For the electrochemical characterization, the active materials were tested by using coin-type half cells (2016 type) with a Li counter electrode. The composition of the electrode was set to be the same for all of the samples, which consisted of an active material, super P carbon black, and a polyvinylidene fluoride binder with a weight ratio of 3:1:1, and the geometric area of the electrode was 0.71 cm2. Calculation of the specific capacity of the cell is carried out based on the carbon content from CHNS analysis. The specific capacity of carbonaceous materials was assumed to have the same theoretical capacity with graphite (372 mAh/g). The minor contribution from the conductive additive (super P carbon black) was excluded. The electrolyte contained 1 M LiPF6 in ethylene carbonate and diethylene carbonate (1/1 vol.%) (Panax Etec). Electrochemical impedance spectra (EIS) were measured using a potentiostat (CHI 608C: CH Instrumental Inc.) after 2 cycles, and the applied voltage was 0.5 V with an AC amplitude of 5 mV in the frequency range from 1 mHz to 100 kHz.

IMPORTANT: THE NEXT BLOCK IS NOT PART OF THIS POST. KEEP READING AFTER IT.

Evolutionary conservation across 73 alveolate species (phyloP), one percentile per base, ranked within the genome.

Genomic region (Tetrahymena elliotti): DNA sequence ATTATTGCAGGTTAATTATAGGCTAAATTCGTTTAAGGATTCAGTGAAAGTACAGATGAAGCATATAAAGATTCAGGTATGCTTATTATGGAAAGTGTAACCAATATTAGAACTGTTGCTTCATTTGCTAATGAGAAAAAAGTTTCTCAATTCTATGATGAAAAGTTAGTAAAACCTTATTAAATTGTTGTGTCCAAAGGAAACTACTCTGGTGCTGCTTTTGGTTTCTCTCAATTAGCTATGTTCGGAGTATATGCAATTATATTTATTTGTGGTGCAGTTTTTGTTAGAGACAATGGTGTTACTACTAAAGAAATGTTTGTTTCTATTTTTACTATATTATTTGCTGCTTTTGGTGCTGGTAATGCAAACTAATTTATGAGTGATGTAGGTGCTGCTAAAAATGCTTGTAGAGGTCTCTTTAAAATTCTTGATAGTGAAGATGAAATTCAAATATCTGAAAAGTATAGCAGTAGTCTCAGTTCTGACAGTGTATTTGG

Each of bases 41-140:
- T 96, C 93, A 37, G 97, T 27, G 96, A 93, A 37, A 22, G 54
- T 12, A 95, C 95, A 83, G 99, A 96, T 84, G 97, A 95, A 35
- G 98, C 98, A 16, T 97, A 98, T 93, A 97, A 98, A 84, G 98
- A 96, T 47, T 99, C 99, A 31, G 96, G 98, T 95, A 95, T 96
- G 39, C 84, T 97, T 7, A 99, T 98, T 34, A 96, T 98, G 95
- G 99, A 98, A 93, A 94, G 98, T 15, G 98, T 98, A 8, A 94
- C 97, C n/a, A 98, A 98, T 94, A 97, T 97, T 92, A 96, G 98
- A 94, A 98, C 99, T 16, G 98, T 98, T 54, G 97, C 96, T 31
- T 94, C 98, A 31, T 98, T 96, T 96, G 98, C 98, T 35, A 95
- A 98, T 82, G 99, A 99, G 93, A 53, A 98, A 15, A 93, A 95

Results and discussion
The synthetic processes for the RGO/C double-coated ZnO aggregates are illustrated in Figure 1a. The solvothermal method initially produced approximately 25-nm-sized nanoparticles which, afterwards, aggregated to the 3-D porous ZnO. After conformal carbon coating on the surface of each ZnO nanoparticle, the carbon-coated ZnO (C/ZnO) was wrapped by graphene oxide (GO) sheets. The positively charged C/ZnO prepared through the surface modification by APTES attracts negatively charged GO, thereby resulting in the GO/C/ZnO nanocomposites . The final annealing process gives rise to the reduction of graphene oxide (RGO), establishing a three-dimensional network that renders well-connected electron percolation among the C/ZnO aggregates.
The bare ZnO (Figures 2a and 3c) clearly shows porous microspheres that consist of the approximately 25-nm-sized nanoparticles. The morphology of the C/ZnO (Figure 2b) resembles that of the bare sample. Both RGO-wrapped ZnO (RGO/ZnO) and RGO/C/ZnO are covered and connected to each other by the soft RGO sheets providing facile electron conduction (Figure 2c, d) and Additional file 1: Figure S2a, b.